Imagining Trump's Border Plan as a Guantánamo for 'Illegals'
The new play 'Building the Wall' envisions mass deportations and unlawful detainment as Greek tragedy.
In his play Philoctetes, Sophocles tells a story of deceit: The Greek commander Odysseus wants to convince the titular exiled war hero to fight again, and he enlists Neoptolemus, a young, impressionable boy to lie for him. "I know, my boy, it isn't part of your nature to tell untruths or resort to double-dealing," he says to Achilles's son, "but victory's a prize worth gaining." Neoptolemus is persuaded, and the plot centers on his uneasiness with these double-dealings, and on the growing trust between him and Philoctetes. In the end, Neoptolemus's compassion and integrity override the Greek interest, and he comes clean, confessing Odysseus's scheme to Philoctetes.
The play represents the failure of rhetorical manipulation in the face of one's own natural moral intuitions, our own sense of right and wrong. These themes from centuries ago are still relevant today, as shown in Building the Wall, a new play by writer Robert Schenkkan (All the Way, Hacksaw Ridge, The Kentucky Cycle), which officially opened its New York City run on May 21 at New World Stages, and plays through July 9. The play is set in El Paso, in a near future in which Trump has made inroads toward his threats of mass deportation and building barriers by establishing jail-like facilities where "illegals" are rounded up and held in captivity, with the help of one of the play's two main characters.
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The story of Philoctetes resonates deeply with Schenkkan's script. After all, the Greek play is about a powerful demagogue who trades in overblown and exaggerated speech in order to justify his own ends at any cost, who makes those lower in wealth or stature feel special, and who cajoles others into carrying out his self-interested plans.
Much of Building the Wall is about the danger of such individuals, and the danger of loose words, in general. Schenkkan wrote the play this past October, while then presidential candidate Trump was "making extraordinarily naked racist and nativist appeals based around illegal immigration, immigrants in general, and border security," he told me during a recent dress rehearsal. "What was even more disturbing than the appeals to racism was the way in which political leaders and press commentary were trying to normalize this. 'It's just words. He doesn't mean it.' But words matter. They matter very much."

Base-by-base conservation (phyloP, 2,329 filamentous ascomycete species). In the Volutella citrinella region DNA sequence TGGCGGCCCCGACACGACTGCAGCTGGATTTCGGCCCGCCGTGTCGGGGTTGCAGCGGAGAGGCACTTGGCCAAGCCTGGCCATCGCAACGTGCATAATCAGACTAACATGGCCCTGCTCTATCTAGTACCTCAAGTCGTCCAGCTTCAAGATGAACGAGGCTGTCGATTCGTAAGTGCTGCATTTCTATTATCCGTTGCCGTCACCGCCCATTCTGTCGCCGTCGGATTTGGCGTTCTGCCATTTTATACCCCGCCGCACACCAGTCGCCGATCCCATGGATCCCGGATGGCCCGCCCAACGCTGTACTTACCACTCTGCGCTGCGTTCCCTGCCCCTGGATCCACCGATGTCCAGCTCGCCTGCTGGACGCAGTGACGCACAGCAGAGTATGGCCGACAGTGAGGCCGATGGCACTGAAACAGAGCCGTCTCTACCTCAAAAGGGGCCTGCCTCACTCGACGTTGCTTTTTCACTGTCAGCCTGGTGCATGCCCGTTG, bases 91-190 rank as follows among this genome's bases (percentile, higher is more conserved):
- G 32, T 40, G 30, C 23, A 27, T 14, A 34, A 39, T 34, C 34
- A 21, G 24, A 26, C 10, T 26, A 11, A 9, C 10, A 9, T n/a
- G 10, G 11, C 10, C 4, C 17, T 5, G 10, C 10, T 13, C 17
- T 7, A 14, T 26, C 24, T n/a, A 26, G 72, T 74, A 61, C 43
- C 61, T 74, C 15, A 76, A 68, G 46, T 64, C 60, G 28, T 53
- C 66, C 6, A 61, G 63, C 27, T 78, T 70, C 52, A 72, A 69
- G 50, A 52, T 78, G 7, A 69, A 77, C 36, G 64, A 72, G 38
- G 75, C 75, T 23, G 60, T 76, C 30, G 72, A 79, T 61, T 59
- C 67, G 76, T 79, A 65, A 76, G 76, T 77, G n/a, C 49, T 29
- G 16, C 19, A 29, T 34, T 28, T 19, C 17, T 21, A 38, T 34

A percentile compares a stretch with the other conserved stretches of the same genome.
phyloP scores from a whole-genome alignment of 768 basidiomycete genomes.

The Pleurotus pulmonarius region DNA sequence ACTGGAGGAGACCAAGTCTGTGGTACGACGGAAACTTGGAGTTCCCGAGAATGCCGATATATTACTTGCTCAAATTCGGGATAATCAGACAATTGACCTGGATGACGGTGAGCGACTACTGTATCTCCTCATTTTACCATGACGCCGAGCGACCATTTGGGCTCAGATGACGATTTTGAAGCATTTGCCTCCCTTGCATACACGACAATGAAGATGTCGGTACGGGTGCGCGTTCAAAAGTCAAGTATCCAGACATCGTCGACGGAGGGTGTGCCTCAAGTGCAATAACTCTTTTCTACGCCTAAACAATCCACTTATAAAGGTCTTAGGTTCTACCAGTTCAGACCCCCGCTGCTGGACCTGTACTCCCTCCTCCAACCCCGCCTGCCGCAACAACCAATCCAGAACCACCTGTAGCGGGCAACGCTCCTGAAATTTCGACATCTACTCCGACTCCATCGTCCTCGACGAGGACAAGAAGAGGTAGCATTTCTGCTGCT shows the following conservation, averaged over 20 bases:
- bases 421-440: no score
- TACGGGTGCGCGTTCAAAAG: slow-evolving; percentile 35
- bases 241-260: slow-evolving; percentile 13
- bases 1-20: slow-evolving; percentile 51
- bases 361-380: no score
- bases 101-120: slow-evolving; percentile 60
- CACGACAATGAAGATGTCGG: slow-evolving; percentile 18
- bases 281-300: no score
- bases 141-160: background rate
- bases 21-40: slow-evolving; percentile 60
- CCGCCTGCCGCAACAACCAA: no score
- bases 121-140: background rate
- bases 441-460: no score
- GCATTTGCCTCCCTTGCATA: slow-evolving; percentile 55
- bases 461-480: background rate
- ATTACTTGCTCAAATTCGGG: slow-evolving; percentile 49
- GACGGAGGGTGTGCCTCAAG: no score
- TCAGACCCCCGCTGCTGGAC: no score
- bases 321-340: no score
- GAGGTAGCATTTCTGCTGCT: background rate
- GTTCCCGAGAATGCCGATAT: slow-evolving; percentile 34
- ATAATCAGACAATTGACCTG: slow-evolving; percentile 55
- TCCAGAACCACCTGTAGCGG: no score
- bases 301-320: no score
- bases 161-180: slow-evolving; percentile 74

In one of Building the Wall's most powerful scenes, one of the two characters suggests that even if Trump never builds his physical border wall, more danger may exist in his rhetoric that calls for one. "Who would want to come here now?" he asks.
It's a question with timely relevance, in light of a proposed travel ban that has faced setbacks from the courts yet has likely helped feed a significant drop in international travel to the US, strained relationships with traditional US allies, and a rise in hate crimes against minorities since the election.
The play opens to a scene of a man in an orange jumpsuit, Rick (James Badge Dale), facing an African American historian, Gloria (Tamie Tunie), in a one-way mirrored prison meeting room. We learn through Gloria's questioning that Rick comes from a working-class background (his father is an elderly Walmart greeter who can't retire because of financial reasons); he served during the second Iraq war; and he initially supported much of Trump's ideology: "Without strong borders," Rick says, "you have no country."
Like other dystopian works of art, Building the Wall is derivative and reflective of our current moment, and cautionary about the path we are headed on.